Can Just Anybody Become As Ripped As Christian Bale?

One of the key factors here is what trainers call muscle memory. See, any Joe Blow with a Gold's Gym membership and some protein shakes can achieve pectoral definition. It really is that easy. And please bear in mind that this takes nothing away from Brad Pitt, who set the bar high. The guy is ripped. Obviously. But did he lose a jaw-dropping 63 pounds? No, he did not. For his role in the psychological thriller The Machinist Christian Bale transformed himself from the Adonis of Manhood he portrayed in American Psycho to a skeletal freak. (Of course that's one way to get some definition! The hard way!)

What About Muscle Memory?

Now here is where muscle memory comes into play. Much like rechargeable batteries, mere "maintenance" of musculature leads to a gradual but inevitable decay in visible definition. Microbiologists tell us that muscle memory is a decay of the DNA replicatory process[es] at the mitochondrial level. For the layman: use it or lose it. If you use it, you will eventually lose it. But if you lose it all at once--like Christian Bale did, dropping 63 pounds in two months--and then build it back up as Christian Bale did for his seminal role in Batman Begins, you will (and this is crucial) become even more ripped than before. It just stands to reason, and it marks the complete triumph of young Christian's development not only as a bodybuilder but also as the archetypical specimen of manhood.

How Is Christian Bale So Ripped?

Secondly we come to muscle mass. Now first off let's dispel a common myth: muscle mass is not the same as muscle definition. I wish I had a nickel for every time I've heard the two confused. I seriously do wish that. Muscle mass is of course the aggregate substantive measure of innate and actuated (earned) muscle mass in the body. Muscle definition is visual appeal. If you are asking yourself, "If I divide the percentage body fat in this man by the aggregate (earned) mass minus previous (unearned) mass, what will the quotient yield?" then you are looking for muscle mass. However, if you find yourself wondering, "Does this man look ripped?" then muscle definition is what you seek.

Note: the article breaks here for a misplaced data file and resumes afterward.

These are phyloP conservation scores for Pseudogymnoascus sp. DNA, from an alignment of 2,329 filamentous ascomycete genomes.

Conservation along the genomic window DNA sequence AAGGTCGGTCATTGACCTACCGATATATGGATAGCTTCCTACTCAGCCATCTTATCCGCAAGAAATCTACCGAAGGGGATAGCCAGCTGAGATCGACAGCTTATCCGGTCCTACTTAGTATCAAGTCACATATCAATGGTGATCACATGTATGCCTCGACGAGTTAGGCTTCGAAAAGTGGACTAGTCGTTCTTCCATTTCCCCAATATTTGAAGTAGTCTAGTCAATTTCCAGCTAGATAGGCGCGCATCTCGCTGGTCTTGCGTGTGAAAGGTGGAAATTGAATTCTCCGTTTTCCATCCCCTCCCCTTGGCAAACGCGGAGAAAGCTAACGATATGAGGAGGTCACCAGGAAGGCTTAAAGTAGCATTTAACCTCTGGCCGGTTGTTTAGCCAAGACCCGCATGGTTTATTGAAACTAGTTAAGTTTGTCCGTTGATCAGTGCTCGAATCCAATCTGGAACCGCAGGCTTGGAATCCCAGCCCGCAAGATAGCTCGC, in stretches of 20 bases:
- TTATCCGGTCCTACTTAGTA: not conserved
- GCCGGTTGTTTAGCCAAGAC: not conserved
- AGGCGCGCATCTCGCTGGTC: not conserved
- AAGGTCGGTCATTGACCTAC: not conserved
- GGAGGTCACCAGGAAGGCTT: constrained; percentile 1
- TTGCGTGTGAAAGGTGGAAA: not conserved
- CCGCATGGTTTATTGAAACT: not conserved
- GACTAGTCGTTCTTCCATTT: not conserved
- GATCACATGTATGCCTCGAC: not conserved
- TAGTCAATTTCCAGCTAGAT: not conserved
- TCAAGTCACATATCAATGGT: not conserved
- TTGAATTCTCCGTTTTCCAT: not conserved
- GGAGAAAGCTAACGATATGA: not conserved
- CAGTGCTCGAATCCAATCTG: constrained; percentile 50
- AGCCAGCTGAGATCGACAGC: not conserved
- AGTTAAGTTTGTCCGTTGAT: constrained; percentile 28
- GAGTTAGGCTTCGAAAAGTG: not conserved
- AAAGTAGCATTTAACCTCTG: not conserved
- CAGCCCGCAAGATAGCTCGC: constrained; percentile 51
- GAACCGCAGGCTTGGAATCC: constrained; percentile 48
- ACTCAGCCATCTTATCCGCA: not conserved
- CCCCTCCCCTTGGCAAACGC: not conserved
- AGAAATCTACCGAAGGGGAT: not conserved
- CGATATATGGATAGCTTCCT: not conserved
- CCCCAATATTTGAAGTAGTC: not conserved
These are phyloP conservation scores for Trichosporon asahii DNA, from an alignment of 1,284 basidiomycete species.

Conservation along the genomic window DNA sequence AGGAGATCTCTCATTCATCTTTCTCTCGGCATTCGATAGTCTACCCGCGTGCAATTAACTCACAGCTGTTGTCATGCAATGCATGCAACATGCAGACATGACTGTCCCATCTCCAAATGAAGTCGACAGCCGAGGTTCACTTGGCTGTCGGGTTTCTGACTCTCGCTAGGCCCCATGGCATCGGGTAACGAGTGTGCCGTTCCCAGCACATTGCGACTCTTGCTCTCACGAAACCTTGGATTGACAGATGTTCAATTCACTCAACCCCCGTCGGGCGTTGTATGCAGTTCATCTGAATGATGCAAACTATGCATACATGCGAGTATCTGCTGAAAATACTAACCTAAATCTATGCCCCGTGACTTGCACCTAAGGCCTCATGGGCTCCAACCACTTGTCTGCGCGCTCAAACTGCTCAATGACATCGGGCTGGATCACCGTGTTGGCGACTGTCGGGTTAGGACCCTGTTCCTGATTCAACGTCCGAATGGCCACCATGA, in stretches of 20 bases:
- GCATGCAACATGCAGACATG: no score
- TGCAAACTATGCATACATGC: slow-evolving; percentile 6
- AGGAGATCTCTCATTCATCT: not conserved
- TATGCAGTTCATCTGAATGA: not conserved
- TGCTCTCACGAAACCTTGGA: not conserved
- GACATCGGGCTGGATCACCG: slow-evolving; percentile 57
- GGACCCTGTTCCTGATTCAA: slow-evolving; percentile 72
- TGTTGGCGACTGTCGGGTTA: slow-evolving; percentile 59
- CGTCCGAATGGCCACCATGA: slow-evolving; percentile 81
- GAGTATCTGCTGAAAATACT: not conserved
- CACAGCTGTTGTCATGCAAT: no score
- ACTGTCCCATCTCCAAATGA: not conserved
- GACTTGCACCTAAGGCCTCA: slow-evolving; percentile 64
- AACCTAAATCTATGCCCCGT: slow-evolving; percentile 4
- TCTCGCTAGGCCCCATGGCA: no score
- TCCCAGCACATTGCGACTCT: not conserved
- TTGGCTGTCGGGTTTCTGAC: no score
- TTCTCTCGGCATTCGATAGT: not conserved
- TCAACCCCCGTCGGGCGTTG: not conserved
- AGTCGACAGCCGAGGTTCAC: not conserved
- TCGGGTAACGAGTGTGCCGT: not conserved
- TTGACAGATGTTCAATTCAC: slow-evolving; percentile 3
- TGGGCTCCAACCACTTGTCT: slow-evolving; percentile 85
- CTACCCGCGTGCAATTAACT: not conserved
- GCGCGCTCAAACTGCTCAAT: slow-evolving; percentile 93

So in conclusion, when you step back from the issue, when you compare and contrast, and when you search deep inside your soul, ask yourself this: "When I want to envision a man who is ripped beyond my wildest imaginings, who do I want to imagine?" If you answer Brad Pitt, there is no shame in that. But if you take that extra leap of faith and choose Christian Bale--well, my friend, I for one would call that Advanced.

Monday, June 19, 2006

Smells Like a Very Little Known Fact

Everyone knows that smell is the sense most closely associated with memory of previous smells. But were you aware that the nose is the largest and most complex organ on your body? Here are some more fragrant Very Little Known Facts:

  • THAT STINKS: With years of practice, some vinophiles can detect the subtle but distinct difference between rare wine and ordinary vinegar--using only their nose!

  • Onions have no natural smell. The odor commonly associated with onions is caused by a chemical reaction between receptors inside your nose and microscopic particles of the onion wafting through the air.

  • LOOK BUT DON'T TOUCH: Animals kept in close quarters (such as zoo exhibits or pets cohabiting a house) only touch each other to mate or to attack. Macrobiologists say this is due to human scent markers that drive all animals into a constant, low-level frenzy.

  • Based on chemical compounds in the atmosphere found by the Apollo space probes, astronomers tell us that were you to travel to Mars and remove your space helmet, you would smell burning toast before you died.

  • A NOSE FOR BUSINESS: Star of stage and screen Jamie Farr, best known for his recurring role as "Colonel Clinger" on M*A*S*H, has his trademark schnoz insured with Harold Lloyd's of London for $5,000.